Yale Peabody Museum also has certainly changed since I was first there in the 1930s. The relatively recent construction of the David Friend Exhibit Hall, now joined by a museum-wide upgrade, makes Peabody a place you should visit.
One of the most exciting new museums, in my opinion, is the Perot Museum of Nature and Science in downtown Dallas. The minerals, which are stunningly beautiful and frequently changed, are displayed with the latest technical information at your fingertips. Each mineral display is an education in itself. The surroundings are like a five-star hotel lobby, and you come away knowing you’ve learned something.
Of course, my favorite museum is the new Alfie Norville University of Arizona Gem and Mineral Museum, which opened in downtown Tucson. It goes far beyond the old days of putting minerals in a glass case and ignoring them. It tells the fascinating story of the earth and how it formed over four billion years, arriving where we are today. The Museum, through attractive displays, interactive components, and a wealth of superb minerals, tells the earth’s story through its elements, minerals, and gems.
The Museum takes you through three related galleries beginning with the universe and the original 60 natural elements that led to the earth’s formation. This gallery features meteorites and their story in the earth’s beginnings. One of the highlights of this gallery is the famous Ring meteorite, a well-named looping nickel-iron meteorite found in the nearby mountains over a century ago. It was used as a blacksmith’s anvil until rescued and displayed in a museum.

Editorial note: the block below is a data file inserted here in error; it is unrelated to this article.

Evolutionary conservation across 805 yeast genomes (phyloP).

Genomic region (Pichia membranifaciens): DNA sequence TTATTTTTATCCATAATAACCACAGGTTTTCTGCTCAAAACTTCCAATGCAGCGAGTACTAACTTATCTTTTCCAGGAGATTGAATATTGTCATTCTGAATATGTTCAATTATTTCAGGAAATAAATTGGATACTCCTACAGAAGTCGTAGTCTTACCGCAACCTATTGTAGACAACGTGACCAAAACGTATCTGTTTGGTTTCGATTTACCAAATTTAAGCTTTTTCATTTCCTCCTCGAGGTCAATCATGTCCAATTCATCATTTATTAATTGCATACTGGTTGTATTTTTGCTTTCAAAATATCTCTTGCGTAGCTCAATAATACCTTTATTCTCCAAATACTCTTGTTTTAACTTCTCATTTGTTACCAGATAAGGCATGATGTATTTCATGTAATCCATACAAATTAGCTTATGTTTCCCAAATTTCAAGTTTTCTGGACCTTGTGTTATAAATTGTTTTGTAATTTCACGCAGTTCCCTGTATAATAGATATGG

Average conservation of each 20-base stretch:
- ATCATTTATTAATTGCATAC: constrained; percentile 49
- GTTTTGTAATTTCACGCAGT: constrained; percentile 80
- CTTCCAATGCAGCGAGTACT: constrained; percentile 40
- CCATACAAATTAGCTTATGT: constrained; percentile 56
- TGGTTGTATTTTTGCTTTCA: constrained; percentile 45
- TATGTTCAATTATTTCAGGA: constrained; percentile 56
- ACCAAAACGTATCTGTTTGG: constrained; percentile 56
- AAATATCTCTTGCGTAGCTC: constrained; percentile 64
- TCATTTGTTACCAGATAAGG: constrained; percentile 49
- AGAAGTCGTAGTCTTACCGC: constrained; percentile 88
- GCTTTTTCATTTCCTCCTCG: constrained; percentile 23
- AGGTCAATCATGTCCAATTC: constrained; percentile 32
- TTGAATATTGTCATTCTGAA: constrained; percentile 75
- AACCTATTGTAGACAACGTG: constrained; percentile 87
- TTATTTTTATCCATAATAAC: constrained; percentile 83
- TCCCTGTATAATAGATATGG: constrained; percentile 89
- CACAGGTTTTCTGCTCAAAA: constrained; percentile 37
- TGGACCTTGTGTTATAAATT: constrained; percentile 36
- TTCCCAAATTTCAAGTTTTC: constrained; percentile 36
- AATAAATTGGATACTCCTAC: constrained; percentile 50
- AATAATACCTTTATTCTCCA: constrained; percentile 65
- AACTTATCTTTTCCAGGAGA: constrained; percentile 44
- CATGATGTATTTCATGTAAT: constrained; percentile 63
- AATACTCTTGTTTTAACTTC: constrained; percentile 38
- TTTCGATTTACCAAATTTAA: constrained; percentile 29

In a nod to Arizona’s lay to claim as the “Copper State,” there are displays illustrating the past’s famous copper mines. Along with this natural-looking replica are many displays of Arizona’s world-famous suites of minerals, including wulfenite, colorful copper minerals and a large suite of beautiful and rare copper lead minerals. Plan on devoting hours to this gallery as you will enjoy studying these minerals while admiring the high quality of what’s on display. To keep this gallery alive, visitors can do simple mineral tests, and local collectors have some of their best minerals on display on a rotating schedule with their own very best, so exhibits will be refreshed from time to time, a far cry from the morgue-like museum displays of the old days.
The new breed of mineral museums in New York, Dallas, Tucson, and elsewhere has taken the old concept of a mineral museum “mausoleum” and transformed it into a vital, up-to-date interactive facility. These destinations encourage visitors to be involved while offering a smooth-flowing learning experience of our earth and its vital and important minerals.
Author: Bob Jones
Holds the Carnegie Mineralogical Award, is a member of the Rockhound Hall of Fame, and has been writing for Rock & Gem since its inception. He lectures about minerals, and has written several books and video scripts.